A closer examination of Beijing’s 2022 bid, though, reveals the selection is far more peculiar than it seems at first glance. One reason: It barely snows in Beijing. China’s northern plain is extremely dry, and what precipitation that falls in the capital tends to occur during the summer. Beijing’s Olympic planners have assured the IOC this won’t be a problem—the country will simply use artificial snow to accommodate events, such as skiing, that require it.
Jim Gilmore joins the race, and the Republican field jockeys for spots in the August 6 debate in Cleveland.
After decades as the butt of countless jokes, it’s Cleveland’s turn to laugh: Seldom have so many powerful people been so desperate to get to the Forest City. There’s one week until the Republican Party’s first primary debate of the cycle on August 6, and now there’s a mad dash to get into the top 10 and qualify for the main event.
With former Virginia Governor Jim Gilmore filing papers to run for president on July 29, there are now 17 “major” candidates vying for the GOP nomination, though that’s an awfully imprecise descriptor. It takes in candidates with lengthy experience and a good chance at the White House, like Scott Walker and Jeb Bush; at least one person who is polling well but is manifestly unserious, namely Donald Trump; and people with long experience but no chance at the White House, like Gilmore. Yet it also excludes other people with long experience but no chance at the White House, such as former IRS Commissioner Mark Everson.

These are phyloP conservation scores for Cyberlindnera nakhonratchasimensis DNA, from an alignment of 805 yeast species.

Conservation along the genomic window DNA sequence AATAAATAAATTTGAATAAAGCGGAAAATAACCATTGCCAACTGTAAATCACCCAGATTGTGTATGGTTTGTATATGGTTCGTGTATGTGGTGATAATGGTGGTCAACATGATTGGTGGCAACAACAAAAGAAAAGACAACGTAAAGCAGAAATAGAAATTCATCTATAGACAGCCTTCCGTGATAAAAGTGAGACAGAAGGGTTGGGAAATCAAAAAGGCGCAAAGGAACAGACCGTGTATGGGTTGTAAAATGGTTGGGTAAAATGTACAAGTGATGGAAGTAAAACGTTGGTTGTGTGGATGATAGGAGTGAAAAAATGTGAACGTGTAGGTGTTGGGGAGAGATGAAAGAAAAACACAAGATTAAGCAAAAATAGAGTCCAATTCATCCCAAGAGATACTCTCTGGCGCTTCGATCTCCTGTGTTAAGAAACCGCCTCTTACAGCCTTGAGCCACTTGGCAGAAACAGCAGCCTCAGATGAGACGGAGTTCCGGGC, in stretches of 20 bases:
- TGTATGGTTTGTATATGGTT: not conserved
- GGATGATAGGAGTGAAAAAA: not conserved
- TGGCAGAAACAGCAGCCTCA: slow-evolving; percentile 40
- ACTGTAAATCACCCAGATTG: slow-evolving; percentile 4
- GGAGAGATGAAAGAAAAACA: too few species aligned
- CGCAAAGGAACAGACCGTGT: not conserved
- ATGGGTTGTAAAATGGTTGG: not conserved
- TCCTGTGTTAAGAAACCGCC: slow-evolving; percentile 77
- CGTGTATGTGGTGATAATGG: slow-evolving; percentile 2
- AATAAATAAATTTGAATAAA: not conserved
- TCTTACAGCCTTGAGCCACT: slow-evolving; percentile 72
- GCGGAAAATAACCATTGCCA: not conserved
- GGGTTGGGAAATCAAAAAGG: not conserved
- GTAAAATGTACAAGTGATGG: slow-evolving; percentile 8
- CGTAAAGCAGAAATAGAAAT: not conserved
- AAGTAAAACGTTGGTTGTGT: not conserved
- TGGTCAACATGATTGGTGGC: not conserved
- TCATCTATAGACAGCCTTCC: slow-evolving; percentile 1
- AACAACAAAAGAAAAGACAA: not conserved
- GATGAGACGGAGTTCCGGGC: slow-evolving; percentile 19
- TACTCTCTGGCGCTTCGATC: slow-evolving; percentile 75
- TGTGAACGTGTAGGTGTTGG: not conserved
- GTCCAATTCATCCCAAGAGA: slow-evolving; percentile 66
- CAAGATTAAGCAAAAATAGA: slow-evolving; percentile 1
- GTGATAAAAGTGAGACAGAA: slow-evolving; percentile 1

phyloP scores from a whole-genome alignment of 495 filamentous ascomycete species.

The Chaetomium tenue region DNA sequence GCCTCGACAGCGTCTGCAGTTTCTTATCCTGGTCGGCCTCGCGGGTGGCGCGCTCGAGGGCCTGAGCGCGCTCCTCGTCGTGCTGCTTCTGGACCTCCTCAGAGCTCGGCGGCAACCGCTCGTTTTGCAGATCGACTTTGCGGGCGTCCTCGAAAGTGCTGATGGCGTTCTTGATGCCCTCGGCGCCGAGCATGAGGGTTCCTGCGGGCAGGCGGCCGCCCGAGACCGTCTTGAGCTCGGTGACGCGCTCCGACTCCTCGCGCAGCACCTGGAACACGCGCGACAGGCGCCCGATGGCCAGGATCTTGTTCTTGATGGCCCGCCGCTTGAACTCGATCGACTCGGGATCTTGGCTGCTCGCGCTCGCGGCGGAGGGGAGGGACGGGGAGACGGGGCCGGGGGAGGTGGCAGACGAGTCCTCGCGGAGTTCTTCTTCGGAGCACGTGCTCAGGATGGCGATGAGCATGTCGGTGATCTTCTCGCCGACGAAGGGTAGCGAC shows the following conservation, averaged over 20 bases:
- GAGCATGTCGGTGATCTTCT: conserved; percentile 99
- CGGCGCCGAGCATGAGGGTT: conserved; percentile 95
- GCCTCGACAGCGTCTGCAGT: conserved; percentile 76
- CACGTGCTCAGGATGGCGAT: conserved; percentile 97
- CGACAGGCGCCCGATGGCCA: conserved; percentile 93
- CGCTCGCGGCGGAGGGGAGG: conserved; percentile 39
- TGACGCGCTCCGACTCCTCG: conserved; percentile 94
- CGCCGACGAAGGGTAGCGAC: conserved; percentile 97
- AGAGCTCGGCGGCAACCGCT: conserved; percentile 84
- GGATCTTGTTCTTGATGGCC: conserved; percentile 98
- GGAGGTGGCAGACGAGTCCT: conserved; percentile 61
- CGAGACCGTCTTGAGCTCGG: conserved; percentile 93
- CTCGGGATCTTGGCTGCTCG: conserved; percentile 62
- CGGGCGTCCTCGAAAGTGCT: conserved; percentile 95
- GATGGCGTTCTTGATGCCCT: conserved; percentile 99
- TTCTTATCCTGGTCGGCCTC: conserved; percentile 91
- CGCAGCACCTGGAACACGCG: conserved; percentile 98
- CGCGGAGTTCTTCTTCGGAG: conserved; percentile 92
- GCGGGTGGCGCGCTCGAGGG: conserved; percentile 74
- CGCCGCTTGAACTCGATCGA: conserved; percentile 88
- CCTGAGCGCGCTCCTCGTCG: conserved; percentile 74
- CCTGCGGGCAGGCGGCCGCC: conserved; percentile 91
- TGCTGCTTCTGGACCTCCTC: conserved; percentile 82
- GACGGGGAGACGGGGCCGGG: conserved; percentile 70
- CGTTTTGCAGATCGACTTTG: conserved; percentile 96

Netflix’s revival of the ensemble cult film does far more than play on nostalgia—it’s an absurd, densely plotted prequel that never forgets to be funny.
At some point, given time, word of mouth, and endless rewatching, a cult classic evolves into a universally beloved media property. Netflix, it seems, has become the arbiter of that transformation—first and most notably by reviving the adored-but-prematurely-canceled Arrested Development for a fourth season. Now the service is continuing this effort by turning the 2001 comedy Wet Hot American Summer, a critical and commercial bomb on its release, into an eight-episode prequel miniseries. Though it all but vanished without a trace on release, Wet Hot’s shaggy, surreal charm and its cast of future stars have helped it endure over the years, and despite its bizarre positioning, the Netflix edition hasn’t missed a beat, even 14 years later.